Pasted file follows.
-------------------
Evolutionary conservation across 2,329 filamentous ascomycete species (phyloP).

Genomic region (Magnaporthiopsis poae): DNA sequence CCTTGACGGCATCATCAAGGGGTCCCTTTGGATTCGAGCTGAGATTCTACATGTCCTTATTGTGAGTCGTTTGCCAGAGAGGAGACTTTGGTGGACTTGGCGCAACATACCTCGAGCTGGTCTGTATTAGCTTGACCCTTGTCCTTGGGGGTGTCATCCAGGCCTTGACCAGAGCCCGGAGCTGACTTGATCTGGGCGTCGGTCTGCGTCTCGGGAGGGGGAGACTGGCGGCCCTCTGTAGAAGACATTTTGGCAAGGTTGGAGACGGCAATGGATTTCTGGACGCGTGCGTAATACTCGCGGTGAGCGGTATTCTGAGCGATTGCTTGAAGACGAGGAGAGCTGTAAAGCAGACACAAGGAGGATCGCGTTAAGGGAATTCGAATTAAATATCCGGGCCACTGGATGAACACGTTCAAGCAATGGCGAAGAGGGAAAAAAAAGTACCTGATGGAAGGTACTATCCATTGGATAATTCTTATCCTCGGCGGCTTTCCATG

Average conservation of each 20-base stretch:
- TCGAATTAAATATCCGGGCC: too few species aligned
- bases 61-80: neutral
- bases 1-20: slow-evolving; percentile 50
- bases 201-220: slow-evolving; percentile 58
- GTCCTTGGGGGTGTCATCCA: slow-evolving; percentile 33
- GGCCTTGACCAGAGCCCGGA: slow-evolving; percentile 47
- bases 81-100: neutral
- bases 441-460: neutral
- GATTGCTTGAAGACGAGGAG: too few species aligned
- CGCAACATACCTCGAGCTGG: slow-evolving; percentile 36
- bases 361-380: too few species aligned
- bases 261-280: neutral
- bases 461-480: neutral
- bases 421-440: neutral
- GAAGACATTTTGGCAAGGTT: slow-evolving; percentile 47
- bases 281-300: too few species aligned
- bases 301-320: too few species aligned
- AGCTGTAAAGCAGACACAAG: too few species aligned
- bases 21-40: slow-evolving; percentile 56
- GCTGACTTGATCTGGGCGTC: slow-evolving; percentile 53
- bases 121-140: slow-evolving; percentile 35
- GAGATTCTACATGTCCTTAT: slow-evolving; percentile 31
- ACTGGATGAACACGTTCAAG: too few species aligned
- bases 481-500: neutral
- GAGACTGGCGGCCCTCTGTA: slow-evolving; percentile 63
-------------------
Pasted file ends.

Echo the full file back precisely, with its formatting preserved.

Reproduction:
Evolutionary conservation across 2,329 filamentous ascomycete species (phyloP).

Genomic region (Magnaporthiopsis poae): DNA sequence CCTTGACGGCATCATCAAGGGGTCCCTTTGGATTCGAGCTGAGATTCTACATGTCCTTATTGTGAGTCGTTTGCCAGAGAGGAGACTTTGGTGGACTTGGCGCAACATACCTCGAGCTGGTCTGTATTAGCTTGACCCTTGTCCTTGGGGGTGTCATCCAGGCCTTGACCAGAGCCCGGAGCTGACTTGATCTGGGCGTCGGTCTGCGTCTCGGGAGGGGGAGACTGGCGGCCCTCTGTAGAAGACATTTTGGCAAGGTTGGAGACGGCAATGGATTTCTGGACGCGTGCGTAATACTCGCGGTGAGCGGTATTCTGAGCGATTGCTTGAAGACGAGGAGAGCTGTAAAGCAGACACAAGGAGGATCGCGTTAAGGGAATTCGAATTAAATATCCGGGCCACTGGATGAACACGTTCAAGCAATGGCGAAGAGGGAAAAAAAAGTACCTGATGGAAGGTACTATCCATTGGATAATTCTTATCCTCGGCGGCTTTCCATG

Average conservation of each 20-base stretch:
- TCGAATTAAATATCCGGGCC: too few species aligned
- bases 61-80: neutral
- bases 1-20: slow-evolving; percentile 50
- bases 201-220: slow-evolving; percentile 58
- GTCCTTGGGGGTGTCATCCA: slow-evolving; percentile 33
- GGCCTTGACCAGAGCCCGGA: slow-evolving; percentile 47
- bases 81-100: neutral
- bases 441-460: neutral
- GATTGCTTGAAGACGAGGAG: too few species aligned
- CGCAACATACCTCGAGCTGG: slow-evolving; percentile 36
- bases 361-380: too few species aligned
- bases 261-280: neutral
- bases 461-480: neutral
- bases 421-440: neutral
- GAAGACATTTTGGCAAGGTT: slow-evolving; percentile 47
- bases 281-300: too few species aligned
- bases 301-320: too few species aligned
- AGCTGTAAAGCAGACACAAG: too few species aligned
- bases 21-40: slow-evolving; percentile 56
- GCTGACTTGATCTGGGCGTC: slow-evolving; percentile 53
- bases 121-140: slow-evolving; percentile 35
- GAGATTCTACATGTCCTTAT: slow-evolving; percentile 31
- ACTGGATGAACACGTTCAAG: too few species aligned
- bases 481-500: neutral
- GAGACTGGCGGCCCTCTGTA: slow-evolving; percentile 63